Palestinian Authority President Mahmoud Abbas is too weak to regain control over Gaza, leaving Israel with the option of either recapturing part of the Strip or learning to live with a low-level war of attrition, a former Israeli national security adviser said on Sunday.
Speaking to journalists at the Jerusalem Press Club, Maj. General (res.) Yaakov Amidror, who served as Prime Minister Benjamin Netanyahu’s top security adviser until November 2013, said that given the ongoing rocket and mortar fire from Gaza into Israel and the seeming deadlock in negotiations on a ceasefire in Cairo, the Israeli cabinet will need to decide “within days” whether to reoccupy parts of the Gaza Strip, including Gaza City, that were transferred to Palestinian control as part of the Oslo peace process 20 years ago.
“The reoccupation of Gaza is on the table now more than ever before,” Amidror said, adding that public opinion in Israel is also ripe for a protracted land operation to restore complete quiet in Israel, the high cost in life both in Gaza and Israel not withstanding.
“The price which the Israeli public is willing to pay is much higher than it was in previous operations in Lebanon and Gaza,” he said.
The former security official’s comments seemed to echo those of Foreign Minister Avigdor Liberman — who on Sunday spoke again of the need to topple Hamas in Gaza — more than those of his former boss Netanyahu, who seemed reluctant to reengage in a land offensive in Gaza.
“The operation will continue until its goal is met: the restoration of quiet for a long period,” Netanyahu said at the start of the cabinet meeting Sunday, stopping short of advocating Hamas’s collapse.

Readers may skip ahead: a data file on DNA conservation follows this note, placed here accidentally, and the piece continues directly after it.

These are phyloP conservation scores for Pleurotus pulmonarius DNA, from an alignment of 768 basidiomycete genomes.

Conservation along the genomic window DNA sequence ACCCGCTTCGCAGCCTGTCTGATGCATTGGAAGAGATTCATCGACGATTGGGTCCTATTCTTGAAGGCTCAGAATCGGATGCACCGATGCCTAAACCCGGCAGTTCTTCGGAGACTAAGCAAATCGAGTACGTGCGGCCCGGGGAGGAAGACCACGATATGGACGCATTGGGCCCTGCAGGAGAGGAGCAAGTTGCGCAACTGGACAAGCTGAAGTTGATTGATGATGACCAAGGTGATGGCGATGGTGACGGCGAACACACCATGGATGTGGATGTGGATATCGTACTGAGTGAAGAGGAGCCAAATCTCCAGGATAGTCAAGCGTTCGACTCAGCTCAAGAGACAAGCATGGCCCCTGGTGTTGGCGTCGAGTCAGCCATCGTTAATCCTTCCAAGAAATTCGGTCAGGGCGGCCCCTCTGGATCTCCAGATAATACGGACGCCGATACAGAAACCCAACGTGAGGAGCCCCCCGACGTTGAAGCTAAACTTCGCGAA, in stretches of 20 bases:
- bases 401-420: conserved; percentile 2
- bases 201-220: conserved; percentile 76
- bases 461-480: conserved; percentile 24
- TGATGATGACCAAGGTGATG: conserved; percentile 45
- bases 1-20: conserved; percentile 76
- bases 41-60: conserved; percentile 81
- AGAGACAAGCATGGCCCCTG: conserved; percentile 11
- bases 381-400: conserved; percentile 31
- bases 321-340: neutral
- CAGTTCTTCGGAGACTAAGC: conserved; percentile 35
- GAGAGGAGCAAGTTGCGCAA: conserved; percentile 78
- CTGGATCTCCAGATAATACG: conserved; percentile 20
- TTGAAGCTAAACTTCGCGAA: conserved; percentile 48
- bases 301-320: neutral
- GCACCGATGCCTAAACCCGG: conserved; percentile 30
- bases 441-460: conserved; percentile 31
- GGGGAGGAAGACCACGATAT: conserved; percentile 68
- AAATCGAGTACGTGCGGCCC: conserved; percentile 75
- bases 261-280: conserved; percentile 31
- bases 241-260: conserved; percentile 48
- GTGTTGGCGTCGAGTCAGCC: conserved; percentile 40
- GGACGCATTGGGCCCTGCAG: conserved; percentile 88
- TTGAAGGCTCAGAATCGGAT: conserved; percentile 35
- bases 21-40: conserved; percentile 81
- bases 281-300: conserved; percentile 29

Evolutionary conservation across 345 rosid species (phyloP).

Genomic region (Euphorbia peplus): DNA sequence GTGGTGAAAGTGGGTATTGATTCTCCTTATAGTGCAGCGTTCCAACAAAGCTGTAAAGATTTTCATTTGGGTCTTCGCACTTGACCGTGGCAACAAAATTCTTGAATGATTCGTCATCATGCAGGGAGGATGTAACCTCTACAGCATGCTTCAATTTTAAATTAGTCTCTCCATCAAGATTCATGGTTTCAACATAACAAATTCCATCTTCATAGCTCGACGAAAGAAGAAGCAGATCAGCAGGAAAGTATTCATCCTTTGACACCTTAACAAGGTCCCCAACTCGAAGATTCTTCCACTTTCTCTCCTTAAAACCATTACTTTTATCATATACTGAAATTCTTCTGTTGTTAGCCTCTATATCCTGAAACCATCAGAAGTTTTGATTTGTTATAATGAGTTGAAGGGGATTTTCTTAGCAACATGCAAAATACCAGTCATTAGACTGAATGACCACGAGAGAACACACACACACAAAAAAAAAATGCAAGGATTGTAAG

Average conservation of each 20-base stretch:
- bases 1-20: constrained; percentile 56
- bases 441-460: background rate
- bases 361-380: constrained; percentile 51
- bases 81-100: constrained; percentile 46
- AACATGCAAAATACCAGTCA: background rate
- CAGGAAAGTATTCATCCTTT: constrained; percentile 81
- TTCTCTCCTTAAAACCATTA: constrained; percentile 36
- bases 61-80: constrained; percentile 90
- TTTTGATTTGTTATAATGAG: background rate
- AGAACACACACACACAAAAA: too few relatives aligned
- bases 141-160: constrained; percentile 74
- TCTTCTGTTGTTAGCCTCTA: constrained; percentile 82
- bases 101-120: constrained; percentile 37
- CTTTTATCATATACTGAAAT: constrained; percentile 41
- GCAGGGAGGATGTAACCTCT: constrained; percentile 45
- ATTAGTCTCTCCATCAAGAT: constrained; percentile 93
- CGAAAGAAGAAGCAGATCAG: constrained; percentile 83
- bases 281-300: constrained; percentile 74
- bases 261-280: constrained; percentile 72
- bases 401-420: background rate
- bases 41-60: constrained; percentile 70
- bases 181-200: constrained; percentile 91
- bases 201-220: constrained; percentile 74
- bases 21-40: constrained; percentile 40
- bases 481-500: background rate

If ceasefire negotiations failed, Amidror said, Israel could engage in a war of attrition with Hamas, continuing airstrikes against strategic areas and targeted killings of terror operatives. That, however, would not stop the steady firing of rockets and mortar shells into southern Israel.
Alternatively, Israel could retake large areas within Gaza where rocket launchers exist, and stop the fire through “boots on the ground.”
“You can’t do this from the air,” he said. “Everyone knows they’re launching [rockets] from the center of Gaza City, so we’ll have to go into the center of Gaza City.”
Asked whether Abbas’s Palestinian Authority could regain control over the Gaza Strip — control it had lost during a bloody coup staged by Hamas in June 2007 — Amidror was skeptical. PA forces could possibly return to the Rafah crossing, as Egypt demands, but not assert full powers over the entire Strip, he said.
“I don’t see Abu Mazen (Abbas) retaking control of Gaza. His system there is very weak,” he said. In fact, the Palestinian Authority continues to function in the West Bank only due to effective Israeli security control on the ground, where “90 percent of the arrests are carried out by Israel.”
“The PA is alive because we arrest Hamas [members] and prevent them from growing stronger [in the West Bank],” Amidror said. “This is something we can’t do in Gaza.”
Referring to the threat of tunnels, Amidror said that Netanyahu and Defense Minister Moshe Ya’alon spoke of the need to destroy offensive tunnels leading into Israel “from the first or second day of the operation,” but had no international or domestic legitimacy to launch a land incursion in Gaza before Hamas violated ceasefire initiatives multiple times.
“They waited until the last ceasefire was broken [by Hamas] to go in,” he said.
In order for Gaza to prosper, Israel should allow the export of locally produced commodities to the West Bank and overseas to the level it was immediately following the Israeli disengagement from Gaza in 2005, Amidror opined.
“It’s in the interest of Israel that the economic situation in Gaza becomes much better,” he said. “It’s in our interest that Gaza flourishes.”